President Trump Signs Internet Privacy Repeal Into Law

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President Trump has signed a bill which repeals Internet privacy rules passed last year by the Federal Communications Commission. Internet service providers are now free to spy on their customers' browsing activities in order to generate targeted advertising. Predictably, many users are considering counter-measures.

In a major setback to those who value their online privacy in the United States, last week the House of Representatives voted to grant Internet service providers permission to sell subscribers’ browsing histories to third parties.

The bill repeals broadband privacy rules adopted last year by the Federal Communications Commission, which required ISPs to obtain subscribers’ consent before using their browsing records for advertising or marketing purposes.

Soon after, the Trump Administration officially announced its support for the bill, noting that the President’s advisors would advise him to sign it, should it be presented. Yesterday, that’s exactly what happened.

To howls of disapproval from Internet users and privacy advocates alike, President Trump signed into law a resolution that seriously undermines the privacy of all citizens using ISPs to get online in the US. The bill removes protections that were approved by the FCC in the final days of the Obama administration but had not yet gone into effect.

The dawning reality is that telecoms giants including Comcast, AT&T, and Verizon, are now free to collect and leverage the browsing histories of subscribers – no matter how sensitive – in order to better target them with advertising and other marketing.

The White House says that the changes will simply create an “equal playing field” between ISPs and Internet platforms such as Google and Facebook, who are already able to collect data for advertising purposes.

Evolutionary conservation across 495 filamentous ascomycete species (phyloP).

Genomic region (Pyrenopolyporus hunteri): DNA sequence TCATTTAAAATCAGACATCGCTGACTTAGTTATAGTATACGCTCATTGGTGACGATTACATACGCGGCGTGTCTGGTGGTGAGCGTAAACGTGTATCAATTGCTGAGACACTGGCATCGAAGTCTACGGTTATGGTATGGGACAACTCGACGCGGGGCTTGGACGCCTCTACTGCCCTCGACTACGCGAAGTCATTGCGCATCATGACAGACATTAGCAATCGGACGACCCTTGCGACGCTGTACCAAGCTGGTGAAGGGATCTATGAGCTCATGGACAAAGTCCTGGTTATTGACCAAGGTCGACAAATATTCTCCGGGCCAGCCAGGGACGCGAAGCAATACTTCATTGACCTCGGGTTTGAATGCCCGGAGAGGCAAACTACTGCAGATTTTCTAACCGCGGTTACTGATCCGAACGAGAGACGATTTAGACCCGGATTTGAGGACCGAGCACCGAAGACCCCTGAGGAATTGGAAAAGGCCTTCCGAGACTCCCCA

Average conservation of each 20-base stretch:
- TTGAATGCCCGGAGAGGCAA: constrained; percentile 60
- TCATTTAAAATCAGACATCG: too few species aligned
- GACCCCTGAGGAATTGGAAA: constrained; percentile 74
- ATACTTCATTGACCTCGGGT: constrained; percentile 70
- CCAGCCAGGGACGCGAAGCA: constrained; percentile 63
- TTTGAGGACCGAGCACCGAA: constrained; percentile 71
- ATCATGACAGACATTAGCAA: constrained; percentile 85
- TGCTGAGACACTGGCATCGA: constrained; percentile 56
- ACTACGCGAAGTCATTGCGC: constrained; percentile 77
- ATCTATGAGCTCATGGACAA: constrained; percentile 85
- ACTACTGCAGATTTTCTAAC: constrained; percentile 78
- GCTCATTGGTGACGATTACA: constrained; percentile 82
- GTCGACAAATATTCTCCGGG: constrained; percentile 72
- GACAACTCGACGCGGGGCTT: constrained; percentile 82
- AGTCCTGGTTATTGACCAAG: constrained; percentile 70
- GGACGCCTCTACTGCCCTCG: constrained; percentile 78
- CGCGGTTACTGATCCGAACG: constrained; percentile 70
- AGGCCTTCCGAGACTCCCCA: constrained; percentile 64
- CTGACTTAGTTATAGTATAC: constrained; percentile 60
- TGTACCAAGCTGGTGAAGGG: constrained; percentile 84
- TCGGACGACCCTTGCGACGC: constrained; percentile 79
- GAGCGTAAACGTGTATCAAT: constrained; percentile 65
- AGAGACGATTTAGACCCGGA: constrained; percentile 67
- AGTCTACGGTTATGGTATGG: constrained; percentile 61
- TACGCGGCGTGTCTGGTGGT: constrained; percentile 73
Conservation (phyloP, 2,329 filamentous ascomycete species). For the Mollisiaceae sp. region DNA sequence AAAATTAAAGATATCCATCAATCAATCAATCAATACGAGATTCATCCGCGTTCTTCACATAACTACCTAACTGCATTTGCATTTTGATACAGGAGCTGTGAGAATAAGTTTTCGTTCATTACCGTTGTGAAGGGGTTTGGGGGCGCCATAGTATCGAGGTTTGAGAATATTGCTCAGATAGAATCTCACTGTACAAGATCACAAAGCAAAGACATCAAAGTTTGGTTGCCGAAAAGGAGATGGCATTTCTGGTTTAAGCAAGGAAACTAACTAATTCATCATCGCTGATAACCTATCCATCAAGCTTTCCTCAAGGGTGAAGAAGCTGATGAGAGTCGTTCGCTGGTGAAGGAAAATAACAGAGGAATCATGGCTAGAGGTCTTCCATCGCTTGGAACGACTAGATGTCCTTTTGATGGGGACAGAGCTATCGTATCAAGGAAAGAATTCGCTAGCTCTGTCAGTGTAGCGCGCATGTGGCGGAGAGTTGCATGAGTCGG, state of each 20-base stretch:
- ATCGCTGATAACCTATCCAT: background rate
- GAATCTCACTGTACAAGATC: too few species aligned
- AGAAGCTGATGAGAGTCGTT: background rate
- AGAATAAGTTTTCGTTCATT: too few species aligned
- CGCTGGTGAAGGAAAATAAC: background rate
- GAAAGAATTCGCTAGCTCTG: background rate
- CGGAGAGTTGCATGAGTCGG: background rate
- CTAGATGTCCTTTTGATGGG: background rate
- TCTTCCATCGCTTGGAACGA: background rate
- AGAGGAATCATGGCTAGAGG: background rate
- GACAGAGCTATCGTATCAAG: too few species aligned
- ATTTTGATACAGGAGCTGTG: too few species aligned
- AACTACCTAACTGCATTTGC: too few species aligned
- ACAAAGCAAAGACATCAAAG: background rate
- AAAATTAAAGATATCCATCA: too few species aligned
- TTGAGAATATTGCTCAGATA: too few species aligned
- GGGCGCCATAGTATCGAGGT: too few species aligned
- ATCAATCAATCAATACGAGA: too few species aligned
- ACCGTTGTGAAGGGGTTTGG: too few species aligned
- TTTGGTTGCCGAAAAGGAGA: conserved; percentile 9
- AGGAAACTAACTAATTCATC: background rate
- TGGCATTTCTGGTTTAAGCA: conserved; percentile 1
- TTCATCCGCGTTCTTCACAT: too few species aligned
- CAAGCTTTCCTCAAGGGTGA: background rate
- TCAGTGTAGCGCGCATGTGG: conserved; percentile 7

The repeal has drawn criticism from all sides, with Mozilla’s Executive Director Mark Surman openly urging the public to fight back.

“The repeal should be a call to action. And not just to badger our lawmakers,” Surman said.

“It should be an impetus to take online privacy into our own hands.”

With the bill now signed into law, that’s the only real solution if people want to claw back their privacy. Surman has a few suggestions, including the use of Tor and encrypted messaging apps like Signal. But like so many others recently, he leads with the use of VPN technology.

As reported last week, Google searches for the term VPN reached unprecedented levels when the public realized that their data would soon be up for grabs.

That trend continued through the weekend, with many major VPN providers reporting increased interest in their products.

Only time will tell if interest from the mainstream will continue at similar levels. However, in broad terms, the recent public outcry over privacy is only likely to accelerate the uptake of security products and the use of encryption as a whole. It could even prove to be the wake-up call the Internet needed.

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